Supper at Emmaus
The two paintings by Caravaggio are two versions of the Supper at Emmaus. Based on the episode recorded in Luke 24, both are examples of Caravaggio’s virtuoso talent. They depict the meeting of two disciples with the resurrected Christ. Michael Frost comments on these two paintings in his recent book Exiles: Living Missionally in a Post-Christian Culture. I include an extended excerpt from this book and highly recommend that you go out and buy it. Both the analysis of these paintings and the entire volume capture the essential impulse of much of those who are on a quest to live as missional community in a post-christendom world.
Frost says, “The interesting thing about these two paintings is that they are composed in almost exactly the same way, with Jesus seated at the center, blessing the food, flanked by the surprised disciples. It’s the slight differences that are most interesting.”
In the first picture, the disciples look like ordinary laborers, one about to spring vigorously from his chair, the other waving his arms wildly, both of them amazed at the realization that they are sharing a meal with the resurrected Christ. Over Jesus’ right shoulder, the innkeeper watches passively, observing the dramatic moment of recognition. On the table is an impeccably rendered still life of bread, poultry, fruit and wine.
Five years later (1606), during a particularly turbulent time of his life and after his rejection by many church patrons, Caravaggio returned to the same subject and virtually repainted it, this time creating an entirely different impression. A different theology is at work behind it. This painting is more restrained in color and action. The disciples, though still appearing to be surprised, are more reserved and natural in their reactions. the overall impression of the picture is more reverential, less symbolic and melodramatic than the first version. Instead of a sumptuous still life, the table is set only with bread, a bowl, a tin plate, and a jug.
Perhaps the major difference in the second picture is that it includes a new, fifth character. Behind the disciples and the innkeeper, positioned in the shadows, is an elderly maid, her face heavily lined and downcast. She holds an empty bowl and seems too preoccupied with her own thoughts to be paying the dinner party any mind at all. Her inclusion is strange. She doesn’t appear in the first version, and her presence in the upper right corner seems to unbalance the composition. The 1601 version is perfectly composed, balancing one of the disciple’s waving arms with the innkeeper’s passive stance. The 1606 version seems awkwardly composed. The maid’s upper torso floats at the edge of the action. She could be removed with no effect on the overall composition. Who is she, and why did Caravaggio include her in this second version? She has been the source of much speculation by art historians throughout the years…. Perhaps she is the prostitute from Simon’s table, or the tax collector Zacchaeus, or the shepherds from Bethlehem. Maybe she represents the unremembered, everyday people who seemed to find their way to Jesus’ table. Look carefully at the elderly maid. She seems burdened with a lifetime of woes. In Jesus’ time, it was definitely a man’s world, and she is a poor, elderly woman, a maid, perhaps with no family to care for at home.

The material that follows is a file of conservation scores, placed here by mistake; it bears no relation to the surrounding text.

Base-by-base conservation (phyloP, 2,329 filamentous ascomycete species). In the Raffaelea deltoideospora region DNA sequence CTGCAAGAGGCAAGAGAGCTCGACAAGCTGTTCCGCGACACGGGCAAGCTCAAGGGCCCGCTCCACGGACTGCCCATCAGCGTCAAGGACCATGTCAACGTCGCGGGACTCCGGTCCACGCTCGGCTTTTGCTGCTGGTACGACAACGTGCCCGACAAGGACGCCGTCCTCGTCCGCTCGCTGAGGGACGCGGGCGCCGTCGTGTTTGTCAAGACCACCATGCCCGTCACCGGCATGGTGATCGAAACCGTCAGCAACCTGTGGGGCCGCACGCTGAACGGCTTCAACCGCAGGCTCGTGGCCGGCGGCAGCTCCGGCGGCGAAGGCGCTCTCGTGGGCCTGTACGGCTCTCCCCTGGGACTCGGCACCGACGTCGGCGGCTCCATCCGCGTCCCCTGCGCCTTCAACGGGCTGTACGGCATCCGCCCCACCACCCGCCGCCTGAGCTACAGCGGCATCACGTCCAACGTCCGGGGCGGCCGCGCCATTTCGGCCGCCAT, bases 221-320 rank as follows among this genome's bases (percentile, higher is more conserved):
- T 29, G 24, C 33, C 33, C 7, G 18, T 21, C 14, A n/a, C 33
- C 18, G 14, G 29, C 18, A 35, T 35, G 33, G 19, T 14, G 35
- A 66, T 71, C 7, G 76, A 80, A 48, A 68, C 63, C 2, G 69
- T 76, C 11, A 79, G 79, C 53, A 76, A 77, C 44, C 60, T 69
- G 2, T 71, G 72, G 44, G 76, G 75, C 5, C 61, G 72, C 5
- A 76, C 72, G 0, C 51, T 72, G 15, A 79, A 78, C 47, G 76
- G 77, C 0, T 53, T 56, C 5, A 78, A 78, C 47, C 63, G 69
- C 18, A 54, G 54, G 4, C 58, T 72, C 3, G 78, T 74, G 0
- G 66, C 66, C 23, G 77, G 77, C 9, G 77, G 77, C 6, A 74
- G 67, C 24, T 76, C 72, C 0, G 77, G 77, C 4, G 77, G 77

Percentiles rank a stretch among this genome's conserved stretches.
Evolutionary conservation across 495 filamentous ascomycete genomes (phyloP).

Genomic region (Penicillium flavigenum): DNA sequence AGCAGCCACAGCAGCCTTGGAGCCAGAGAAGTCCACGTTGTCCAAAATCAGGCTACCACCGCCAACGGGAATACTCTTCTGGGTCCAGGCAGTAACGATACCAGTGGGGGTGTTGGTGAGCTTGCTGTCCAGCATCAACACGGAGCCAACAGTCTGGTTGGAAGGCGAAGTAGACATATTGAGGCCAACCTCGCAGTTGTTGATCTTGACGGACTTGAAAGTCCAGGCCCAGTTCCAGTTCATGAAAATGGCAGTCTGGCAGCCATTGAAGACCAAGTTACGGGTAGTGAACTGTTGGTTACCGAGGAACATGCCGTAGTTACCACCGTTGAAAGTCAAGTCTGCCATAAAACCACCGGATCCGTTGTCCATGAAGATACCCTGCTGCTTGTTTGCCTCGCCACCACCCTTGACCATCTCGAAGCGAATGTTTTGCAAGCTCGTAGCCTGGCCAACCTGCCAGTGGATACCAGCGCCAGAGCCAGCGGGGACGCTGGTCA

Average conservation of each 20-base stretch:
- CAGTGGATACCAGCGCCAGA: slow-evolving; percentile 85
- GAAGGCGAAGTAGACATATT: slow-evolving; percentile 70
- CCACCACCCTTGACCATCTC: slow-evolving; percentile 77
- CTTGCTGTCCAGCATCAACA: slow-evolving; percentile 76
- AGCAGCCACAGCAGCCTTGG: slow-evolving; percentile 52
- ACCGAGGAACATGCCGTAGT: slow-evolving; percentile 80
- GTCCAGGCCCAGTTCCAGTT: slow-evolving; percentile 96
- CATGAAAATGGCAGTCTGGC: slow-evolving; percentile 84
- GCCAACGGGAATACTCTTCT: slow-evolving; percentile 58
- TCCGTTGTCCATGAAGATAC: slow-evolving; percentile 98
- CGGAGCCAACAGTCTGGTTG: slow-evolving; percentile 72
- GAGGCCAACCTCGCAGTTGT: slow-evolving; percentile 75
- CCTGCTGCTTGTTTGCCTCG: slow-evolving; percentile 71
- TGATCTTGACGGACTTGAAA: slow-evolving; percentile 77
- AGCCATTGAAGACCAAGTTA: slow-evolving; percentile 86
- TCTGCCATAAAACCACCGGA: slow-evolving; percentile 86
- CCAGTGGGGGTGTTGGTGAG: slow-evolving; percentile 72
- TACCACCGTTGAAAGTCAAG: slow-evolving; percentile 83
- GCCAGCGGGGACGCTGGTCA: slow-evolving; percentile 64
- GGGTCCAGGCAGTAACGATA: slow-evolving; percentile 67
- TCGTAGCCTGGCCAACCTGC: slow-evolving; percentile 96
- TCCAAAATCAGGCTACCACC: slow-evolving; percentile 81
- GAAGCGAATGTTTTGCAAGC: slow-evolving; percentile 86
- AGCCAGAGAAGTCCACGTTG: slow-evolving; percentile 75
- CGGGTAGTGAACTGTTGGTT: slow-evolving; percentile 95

The elderly maid represents the field of mission to which all of us are called. If Jesus is the locus of Christian mission, the maid represents its subject. In this savage, corporatized, militarized world she represents the people in occupied Iraq, Palestine, Kashmir, Tibet, and Chechnya. She might be the aboriginal people of Australia, or the Ogoni of Nigeria, or the Kurds in Turkey, or the Dalits and Adivasis of India. The worried maid represents the millions who are being uprooted from their lands by dams and development projects, or the poor who are being actively robbed of their resources and for whom everyday life is a grim battle for water, shelter, survival, and, above all, some semblance of dignity. She represents your neighbor and mine. She focuses my attention on the ostracized gay community, the homeless, the addicted, and all those who clamber at the margins of society and yearn for a place at Jesus’ table, though they might not yet recognize their desire to share Christ’s food.